PITTSBURGH — The Flyers have shown remarkable resilience throughout their up-and-down season, and they demonstrated that trait — better than most ever expected — before a stunned sellout crowd Friday night at PPG Paints Arena.
Two nights after their most lopsided Game 1 playoff loss in franchise history, the Flyers did the unthinkable: They jolted the two-time defending Stanley Cup champion Penguins, 5-1, and evened the best-of-seven series at one win apiece.
Sean Couturier had a goal and two assists and goalie Brian Elliott (34 saves) played admirably as the Flyers avenged Wednesday's 7-0 smackdown.
"We played a 200-foot game and did all the little things right," said Couturier, whose team was 2 for 3 on the power play and was successful on all four penalty kills. "We've fought back from some tough losses and it was no different tonight."
The Flyers became the fourth team in NHL history to lose a Game 1 by seven or more goals and win Game 2.
Game 3 will be played Sunday afternoon. The Flyers suddenly have the home-ice advantage in the Eastern Conference quarterfinal, playing three of the final five games (if needed) at home.
The Flyers are 17-17 when a playoff series is tied at one win apiece. (They are 3-15 when down in a series, two games to none.)
Couturier had a hat trick and an assist in a Friday-the-13th playoff win in Pittsburgh in 2012. He continued the Friday-the-13th success in Game 2, when he played 27 minutes, 15 seconds.
"Funny little story," Couturier said. "It was my grandmother who told me a few years ago when I had my hat trick that [a different Friday the 13th] was the day my grandfather passed away. I didn't get the chance to meet him, but I guess he was looking over me again tonight."
The Flyers were outshot, 35-20, but they kept the Penguins to the perimeter and shut down superstars Sidney Crosby and Evgeni Malkin.
"I think we did a better job of weathering the storm and not getting stuck in our zone for extended periods of time," Elliott said. "That's when you get in trouble against teams like this."
"We took away passing lanes, shooting lanes," said defenseman Ivan Provorov, who had a pair of assists and three hits while playing 27:30.
Provorov said the Flyers still had confidence in themselves despite the 7-0 drubbing Wednesday.
"We had no doubts. It was one game, and it doesn't matter whether you win 7-0 or 1-0. It's still one win."
"We introduced ourselves into the series tonight," said coach Dave Hakstol, whose team got a late empty-net goal from Andrew MacDonald.
Travis Konecny sped past defenseman Chad Ruhwedel on the right wing and, while he was going down to the ice, lifted a shot over Matt Murray to give the Flyers a 3-0 with 18:31 left in the third period. It was Konecny's first career playoff goal, and it silenced a crowd that was already frustrated from three post shots by the Penguins in the first two periods.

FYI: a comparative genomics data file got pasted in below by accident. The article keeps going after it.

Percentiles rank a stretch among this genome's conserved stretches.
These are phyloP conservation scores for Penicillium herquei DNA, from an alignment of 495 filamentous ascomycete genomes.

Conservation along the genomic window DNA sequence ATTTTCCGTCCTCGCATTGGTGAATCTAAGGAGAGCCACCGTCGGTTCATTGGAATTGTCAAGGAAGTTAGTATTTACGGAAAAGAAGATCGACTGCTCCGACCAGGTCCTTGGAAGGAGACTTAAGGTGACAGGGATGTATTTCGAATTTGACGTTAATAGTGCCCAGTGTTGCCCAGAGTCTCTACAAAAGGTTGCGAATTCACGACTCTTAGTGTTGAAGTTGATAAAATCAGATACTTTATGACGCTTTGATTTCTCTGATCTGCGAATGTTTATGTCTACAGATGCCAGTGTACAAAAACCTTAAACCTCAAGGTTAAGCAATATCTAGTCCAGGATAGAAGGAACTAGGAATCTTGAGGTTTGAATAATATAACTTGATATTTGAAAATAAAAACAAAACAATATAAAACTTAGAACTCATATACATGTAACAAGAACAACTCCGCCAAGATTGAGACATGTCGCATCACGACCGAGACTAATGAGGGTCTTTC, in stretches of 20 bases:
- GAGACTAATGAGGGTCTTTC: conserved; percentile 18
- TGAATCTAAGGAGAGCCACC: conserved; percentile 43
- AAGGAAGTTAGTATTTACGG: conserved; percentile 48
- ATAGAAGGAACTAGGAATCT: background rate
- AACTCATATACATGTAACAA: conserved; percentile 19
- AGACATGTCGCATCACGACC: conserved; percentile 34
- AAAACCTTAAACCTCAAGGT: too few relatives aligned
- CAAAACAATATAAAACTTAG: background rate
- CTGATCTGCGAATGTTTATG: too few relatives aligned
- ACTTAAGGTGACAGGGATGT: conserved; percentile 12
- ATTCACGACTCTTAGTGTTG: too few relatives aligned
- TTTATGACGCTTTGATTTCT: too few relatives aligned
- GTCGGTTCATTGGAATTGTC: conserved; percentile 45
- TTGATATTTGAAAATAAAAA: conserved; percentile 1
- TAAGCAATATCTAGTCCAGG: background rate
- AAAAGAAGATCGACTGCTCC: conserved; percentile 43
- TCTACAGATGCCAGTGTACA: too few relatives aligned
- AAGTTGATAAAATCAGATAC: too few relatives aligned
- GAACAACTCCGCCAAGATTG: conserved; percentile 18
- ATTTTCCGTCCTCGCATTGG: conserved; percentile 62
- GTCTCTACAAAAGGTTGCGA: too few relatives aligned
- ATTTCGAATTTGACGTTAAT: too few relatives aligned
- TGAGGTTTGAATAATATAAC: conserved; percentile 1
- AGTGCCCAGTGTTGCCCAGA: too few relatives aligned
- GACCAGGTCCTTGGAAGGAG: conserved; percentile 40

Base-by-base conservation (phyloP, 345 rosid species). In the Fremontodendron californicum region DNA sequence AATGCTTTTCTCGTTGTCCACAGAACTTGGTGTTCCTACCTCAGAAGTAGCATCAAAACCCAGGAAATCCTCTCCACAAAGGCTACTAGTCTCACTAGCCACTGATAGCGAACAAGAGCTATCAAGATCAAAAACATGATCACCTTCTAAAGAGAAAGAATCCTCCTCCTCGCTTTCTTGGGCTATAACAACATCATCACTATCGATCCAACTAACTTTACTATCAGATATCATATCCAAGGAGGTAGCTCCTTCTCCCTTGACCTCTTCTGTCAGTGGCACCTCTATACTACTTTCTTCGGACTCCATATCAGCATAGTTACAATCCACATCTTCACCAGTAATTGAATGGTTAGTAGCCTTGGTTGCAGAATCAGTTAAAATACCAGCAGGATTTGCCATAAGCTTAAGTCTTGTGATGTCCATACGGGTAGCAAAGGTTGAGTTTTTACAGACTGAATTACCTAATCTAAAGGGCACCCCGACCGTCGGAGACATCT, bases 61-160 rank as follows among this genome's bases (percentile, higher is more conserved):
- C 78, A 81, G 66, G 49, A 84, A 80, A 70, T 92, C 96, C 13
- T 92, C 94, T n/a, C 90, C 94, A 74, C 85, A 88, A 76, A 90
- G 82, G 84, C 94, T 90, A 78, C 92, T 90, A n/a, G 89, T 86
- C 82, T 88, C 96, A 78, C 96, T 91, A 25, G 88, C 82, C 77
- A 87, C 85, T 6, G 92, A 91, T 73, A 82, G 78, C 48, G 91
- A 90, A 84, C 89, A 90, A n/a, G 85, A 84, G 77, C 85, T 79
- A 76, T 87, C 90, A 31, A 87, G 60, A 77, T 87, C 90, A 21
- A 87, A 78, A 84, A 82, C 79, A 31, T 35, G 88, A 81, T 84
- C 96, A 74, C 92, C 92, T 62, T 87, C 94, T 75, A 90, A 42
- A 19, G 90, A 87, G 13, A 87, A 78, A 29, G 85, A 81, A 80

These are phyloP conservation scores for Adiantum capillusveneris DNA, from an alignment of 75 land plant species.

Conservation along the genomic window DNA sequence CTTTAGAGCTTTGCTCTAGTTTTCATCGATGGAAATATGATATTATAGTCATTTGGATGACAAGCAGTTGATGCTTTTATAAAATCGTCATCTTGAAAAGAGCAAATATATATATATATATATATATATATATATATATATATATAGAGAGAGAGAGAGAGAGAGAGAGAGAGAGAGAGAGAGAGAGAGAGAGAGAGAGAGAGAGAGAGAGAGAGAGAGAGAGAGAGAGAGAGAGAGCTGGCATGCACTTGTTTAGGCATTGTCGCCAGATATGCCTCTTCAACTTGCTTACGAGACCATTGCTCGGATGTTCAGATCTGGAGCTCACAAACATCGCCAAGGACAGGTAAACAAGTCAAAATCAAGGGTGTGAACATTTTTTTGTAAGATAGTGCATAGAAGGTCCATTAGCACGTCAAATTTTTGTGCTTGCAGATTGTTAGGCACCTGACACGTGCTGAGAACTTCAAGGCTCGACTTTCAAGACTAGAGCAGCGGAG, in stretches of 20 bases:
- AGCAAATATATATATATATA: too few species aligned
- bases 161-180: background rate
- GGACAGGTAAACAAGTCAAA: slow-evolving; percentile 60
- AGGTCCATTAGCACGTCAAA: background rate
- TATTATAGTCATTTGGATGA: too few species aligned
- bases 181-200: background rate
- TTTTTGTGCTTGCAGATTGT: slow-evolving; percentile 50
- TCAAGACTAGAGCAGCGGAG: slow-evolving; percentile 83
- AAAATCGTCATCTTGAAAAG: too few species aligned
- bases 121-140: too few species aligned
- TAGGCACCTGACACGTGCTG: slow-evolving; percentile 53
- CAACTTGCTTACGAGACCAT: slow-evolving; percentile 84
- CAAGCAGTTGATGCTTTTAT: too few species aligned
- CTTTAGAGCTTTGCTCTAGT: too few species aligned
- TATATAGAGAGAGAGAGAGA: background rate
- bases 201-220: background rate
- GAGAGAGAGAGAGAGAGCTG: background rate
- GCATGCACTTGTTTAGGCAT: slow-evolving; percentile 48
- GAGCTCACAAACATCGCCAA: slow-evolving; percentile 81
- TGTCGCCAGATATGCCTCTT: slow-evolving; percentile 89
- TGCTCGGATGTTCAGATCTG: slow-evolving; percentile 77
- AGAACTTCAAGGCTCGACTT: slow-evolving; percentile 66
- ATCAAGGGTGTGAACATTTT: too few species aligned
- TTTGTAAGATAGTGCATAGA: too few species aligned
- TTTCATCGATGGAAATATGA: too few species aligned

A little less than four minutes after Konecny's tally, rookie Nolan Patrick's first career playoff goal made it 4-0.
While the Flyers were on a power play, Patrick scored from the doorstep after taking a ridiculous through-the-legs pass from Couturier and tapping the puck into an empty net with 14:50 left.
Seventeen seconds later, the Penguins got to within 4-1 as Patric Hornqvist got behind Brandon Manning and beat Elliott to the short side with a right-circle shot.
Just 47 seconds into the second period, Couturier scored from point-blank range after his shot deflected off Murray and caromed off defenseman Kris Letang and into the net to give the Flyers a 2-0 lead.
That gave the Flyers two goals on their first seven shots.
A couple minutes later, Riley Sheahan fired a shot off the post – the third time the Penguins hit iron in the game.
Claude Giroux's turnover led to a Crosby breakaway, but Elliott stopped his backhander with 7:28 to go in the second.
The Flyers did a great job killing two power plays late in the second. The Penguins, who clicked at a league-best 26.2 percent rate in the regular season, had no shots on the first one.
The second power play — Wayne Simmonds went to the penalty box for roughing, but Malkin, who would have made Jack Nicholson proud, was somehow spared an embellishment infraction – was awarded with 1:37 left in the session.
Crosby, all alone to the right of Elliott, missed an open net with four seconds remaining in the second and then slammed his stick (and broke it) across the top of net in frustration.
Shayne Gostisbehere's power-play goal had given the Flyers a 1-0 lead with 36.9 seconds left in the first period, ending Murray's playoff shutout streak at 225:49.
"It was good for us to get on the board first, especially after what happened the last game," Gostisbehere said.
After a questionable boarding penalty on Zach Aston-Reese with 1:30 to go in the first, Gostisbehere scored on a point drive while Patrick set a screen in front of Murray. The puck hit Murray and trickled into the net.
Giroux and Couturier set up the goal.
The Penguins had an 11-6 shots edge in the opening period and had two shots, both by Hornqvist, carom off the right post. The Pens finished with four post shots.
Elliott looked sharper than he did in Game 1, when he was pulled midway through the second period and the Flyers trailing, 5-0. It helped that the Flyers did a much better job of clogging the neutral zone and not allowing the Penguins to go into the offensive end with speed.
"We're going to stay positive," Gostisbehere said before the game. "Obviously, we looked things over and tweaked some things, and we're going to have to put our best foot forward."
When the Flyers fell into an early 3-0 hole in Game 1, "we started doing different stuff and got away from our game plan," Giroux said before Friday's opening faceoff. "It was just one thing after another. We're going to put that behind us."
They did just that.